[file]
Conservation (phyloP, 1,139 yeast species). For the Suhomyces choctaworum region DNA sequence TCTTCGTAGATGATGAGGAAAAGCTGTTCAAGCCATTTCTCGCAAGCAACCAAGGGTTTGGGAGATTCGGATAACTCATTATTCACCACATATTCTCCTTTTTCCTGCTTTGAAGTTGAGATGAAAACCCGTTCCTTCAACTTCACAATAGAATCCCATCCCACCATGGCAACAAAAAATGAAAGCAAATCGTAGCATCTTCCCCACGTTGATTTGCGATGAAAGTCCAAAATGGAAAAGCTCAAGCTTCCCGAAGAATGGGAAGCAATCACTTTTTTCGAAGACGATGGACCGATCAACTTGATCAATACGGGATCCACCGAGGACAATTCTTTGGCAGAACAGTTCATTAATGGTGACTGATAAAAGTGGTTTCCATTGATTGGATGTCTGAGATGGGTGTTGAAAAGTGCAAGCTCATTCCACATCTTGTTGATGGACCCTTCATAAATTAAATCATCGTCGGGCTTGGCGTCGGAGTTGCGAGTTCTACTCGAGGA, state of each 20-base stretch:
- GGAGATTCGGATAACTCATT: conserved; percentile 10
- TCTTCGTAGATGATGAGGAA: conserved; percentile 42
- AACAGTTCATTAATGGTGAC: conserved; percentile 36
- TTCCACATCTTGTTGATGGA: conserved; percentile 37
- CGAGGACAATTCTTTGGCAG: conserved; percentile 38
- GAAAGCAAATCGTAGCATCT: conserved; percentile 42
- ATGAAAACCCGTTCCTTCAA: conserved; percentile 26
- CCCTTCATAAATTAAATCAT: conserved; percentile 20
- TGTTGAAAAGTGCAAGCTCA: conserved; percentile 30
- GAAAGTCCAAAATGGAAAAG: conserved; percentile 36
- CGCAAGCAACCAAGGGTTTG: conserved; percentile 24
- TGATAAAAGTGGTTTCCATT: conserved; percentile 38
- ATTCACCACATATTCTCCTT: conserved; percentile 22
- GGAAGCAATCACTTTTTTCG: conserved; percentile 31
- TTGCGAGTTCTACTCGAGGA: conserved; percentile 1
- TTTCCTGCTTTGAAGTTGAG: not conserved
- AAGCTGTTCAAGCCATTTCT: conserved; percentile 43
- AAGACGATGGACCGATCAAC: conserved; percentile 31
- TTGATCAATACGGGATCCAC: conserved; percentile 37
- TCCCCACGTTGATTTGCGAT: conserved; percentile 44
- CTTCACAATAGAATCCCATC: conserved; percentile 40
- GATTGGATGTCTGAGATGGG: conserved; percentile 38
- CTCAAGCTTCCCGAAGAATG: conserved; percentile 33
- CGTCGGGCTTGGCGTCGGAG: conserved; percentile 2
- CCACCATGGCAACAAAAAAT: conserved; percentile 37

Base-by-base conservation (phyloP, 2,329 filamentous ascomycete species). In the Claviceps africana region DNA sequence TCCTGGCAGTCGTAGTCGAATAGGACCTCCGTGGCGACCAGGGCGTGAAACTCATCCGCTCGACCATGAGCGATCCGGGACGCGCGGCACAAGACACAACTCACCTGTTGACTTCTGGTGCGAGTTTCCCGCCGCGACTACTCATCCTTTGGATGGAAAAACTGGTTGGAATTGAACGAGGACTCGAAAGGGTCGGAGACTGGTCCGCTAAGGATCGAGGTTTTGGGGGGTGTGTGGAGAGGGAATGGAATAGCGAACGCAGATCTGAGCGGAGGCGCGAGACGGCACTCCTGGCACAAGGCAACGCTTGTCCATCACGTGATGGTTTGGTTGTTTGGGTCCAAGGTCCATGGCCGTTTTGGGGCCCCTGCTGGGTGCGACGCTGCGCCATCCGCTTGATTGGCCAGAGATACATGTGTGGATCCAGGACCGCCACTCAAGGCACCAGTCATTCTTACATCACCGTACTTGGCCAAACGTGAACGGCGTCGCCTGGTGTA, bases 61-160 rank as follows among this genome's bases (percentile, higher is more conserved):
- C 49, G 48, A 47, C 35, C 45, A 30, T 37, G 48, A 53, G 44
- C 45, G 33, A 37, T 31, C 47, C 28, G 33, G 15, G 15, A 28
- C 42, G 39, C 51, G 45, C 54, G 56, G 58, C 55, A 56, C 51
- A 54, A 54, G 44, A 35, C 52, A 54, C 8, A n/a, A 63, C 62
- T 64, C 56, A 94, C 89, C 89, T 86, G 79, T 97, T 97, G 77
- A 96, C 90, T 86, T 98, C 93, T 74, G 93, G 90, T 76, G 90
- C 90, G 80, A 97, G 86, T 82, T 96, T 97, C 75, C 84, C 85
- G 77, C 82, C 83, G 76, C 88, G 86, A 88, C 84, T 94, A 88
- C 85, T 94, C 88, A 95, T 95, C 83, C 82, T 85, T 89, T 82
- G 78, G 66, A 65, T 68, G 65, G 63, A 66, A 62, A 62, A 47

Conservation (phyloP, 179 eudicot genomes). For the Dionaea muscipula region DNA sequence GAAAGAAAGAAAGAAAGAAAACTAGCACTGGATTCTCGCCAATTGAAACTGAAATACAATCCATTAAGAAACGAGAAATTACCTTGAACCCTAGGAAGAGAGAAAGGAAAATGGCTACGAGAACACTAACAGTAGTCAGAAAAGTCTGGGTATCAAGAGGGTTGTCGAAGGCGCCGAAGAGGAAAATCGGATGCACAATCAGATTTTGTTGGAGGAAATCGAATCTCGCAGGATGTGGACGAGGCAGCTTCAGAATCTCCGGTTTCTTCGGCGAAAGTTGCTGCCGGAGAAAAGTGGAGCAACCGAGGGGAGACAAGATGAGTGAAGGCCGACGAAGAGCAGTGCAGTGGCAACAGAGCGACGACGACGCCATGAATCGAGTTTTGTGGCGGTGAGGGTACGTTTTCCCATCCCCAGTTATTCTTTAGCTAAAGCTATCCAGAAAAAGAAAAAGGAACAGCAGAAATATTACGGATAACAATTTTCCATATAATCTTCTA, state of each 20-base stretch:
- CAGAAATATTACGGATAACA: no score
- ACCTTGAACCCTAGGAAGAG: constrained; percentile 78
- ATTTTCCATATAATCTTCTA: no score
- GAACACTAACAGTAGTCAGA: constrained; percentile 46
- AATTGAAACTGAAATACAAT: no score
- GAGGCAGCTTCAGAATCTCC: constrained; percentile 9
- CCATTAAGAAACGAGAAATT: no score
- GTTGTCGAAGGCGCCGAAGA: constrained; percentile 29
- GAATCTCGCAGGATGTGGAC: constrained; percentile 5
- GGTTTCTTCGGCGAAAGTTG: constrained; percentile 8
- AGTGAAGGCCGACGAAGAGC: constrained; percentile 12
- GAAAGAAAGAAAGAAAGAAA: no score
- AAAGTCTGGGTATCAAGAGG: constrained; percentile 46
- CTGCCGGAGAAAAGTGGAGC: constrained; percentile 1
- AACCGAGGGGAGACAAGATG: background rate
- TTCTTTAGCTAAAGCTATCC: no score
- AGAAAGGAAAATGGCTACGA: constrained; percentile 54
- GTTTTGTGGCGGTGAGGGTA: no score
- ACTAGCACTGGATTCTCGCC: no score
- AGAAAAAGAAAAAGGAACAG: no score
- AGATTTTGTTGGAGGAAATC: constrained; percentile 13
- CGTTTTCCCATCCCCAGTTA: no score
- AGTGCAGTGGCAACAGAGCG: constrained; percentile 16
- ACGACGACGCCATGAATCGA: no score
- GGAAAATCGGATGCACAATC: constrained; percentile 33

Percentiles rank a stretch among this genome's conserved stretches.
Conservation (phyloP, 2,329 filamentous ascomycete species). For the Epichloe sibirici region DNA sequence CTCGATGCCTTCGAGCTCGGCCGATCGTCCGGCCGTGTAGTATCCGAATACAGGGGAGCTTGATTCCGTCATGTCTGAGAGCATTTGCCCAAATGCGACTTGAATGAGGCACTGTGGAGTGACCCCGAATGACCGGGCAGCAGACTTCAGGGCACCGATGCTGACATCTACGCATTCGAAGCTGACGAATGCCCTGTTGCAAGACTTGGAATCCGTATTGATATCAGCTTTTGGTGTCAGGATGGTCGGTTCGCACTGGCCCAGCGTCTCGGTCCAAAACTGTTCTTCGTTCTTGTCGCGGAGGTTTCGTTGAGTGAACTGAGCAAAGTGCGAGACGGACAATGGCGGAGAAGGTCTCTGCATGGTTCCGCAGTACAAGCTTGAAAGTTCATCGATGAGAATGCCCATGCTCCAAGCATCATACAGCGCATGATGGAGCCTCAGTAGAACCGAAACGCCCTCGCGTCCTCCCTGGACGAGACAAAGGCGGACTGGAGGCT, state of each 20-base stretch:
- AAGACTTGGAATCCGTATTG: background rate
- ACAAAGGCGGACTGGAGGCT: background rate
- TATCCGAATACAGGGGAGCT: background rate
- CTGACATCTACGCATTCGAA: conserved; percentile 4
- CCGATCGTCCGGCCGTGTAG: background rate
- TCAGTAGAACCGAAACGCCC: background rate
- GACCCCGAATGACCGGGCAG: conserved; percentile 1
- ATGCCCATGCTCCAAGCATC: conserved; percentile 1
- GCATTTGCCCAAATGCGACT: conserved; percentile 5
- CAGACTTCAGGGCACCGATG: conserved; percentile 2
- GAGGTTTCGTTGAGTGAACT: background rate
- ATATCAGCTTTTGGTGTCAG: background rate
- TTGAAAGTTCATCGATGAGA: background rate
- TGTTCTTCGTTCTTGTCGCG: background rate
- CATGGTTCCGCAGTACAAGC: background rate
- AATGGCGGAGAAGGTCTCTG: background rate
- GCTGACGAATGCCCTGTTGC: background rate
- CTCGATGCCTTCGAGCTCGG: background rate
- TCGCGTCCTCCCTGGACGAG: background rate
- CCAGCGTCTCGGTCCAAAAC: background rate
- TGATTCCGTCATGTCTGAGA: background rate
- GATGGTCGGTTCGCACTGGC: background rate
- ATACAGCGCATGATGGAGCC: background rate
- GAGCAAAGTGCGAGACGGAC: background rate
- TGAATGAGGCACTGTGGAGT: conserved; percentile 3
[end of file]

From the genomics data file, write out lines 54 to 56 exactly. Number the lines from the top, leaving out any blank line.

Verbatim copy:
- TTCTTTAGCTAAAGCTATCC: no score
- AGAAAGGAAAATGGCTACGA: constrained; percentile 54
- GTTTTGTGGCGGTGAGGGTA: no score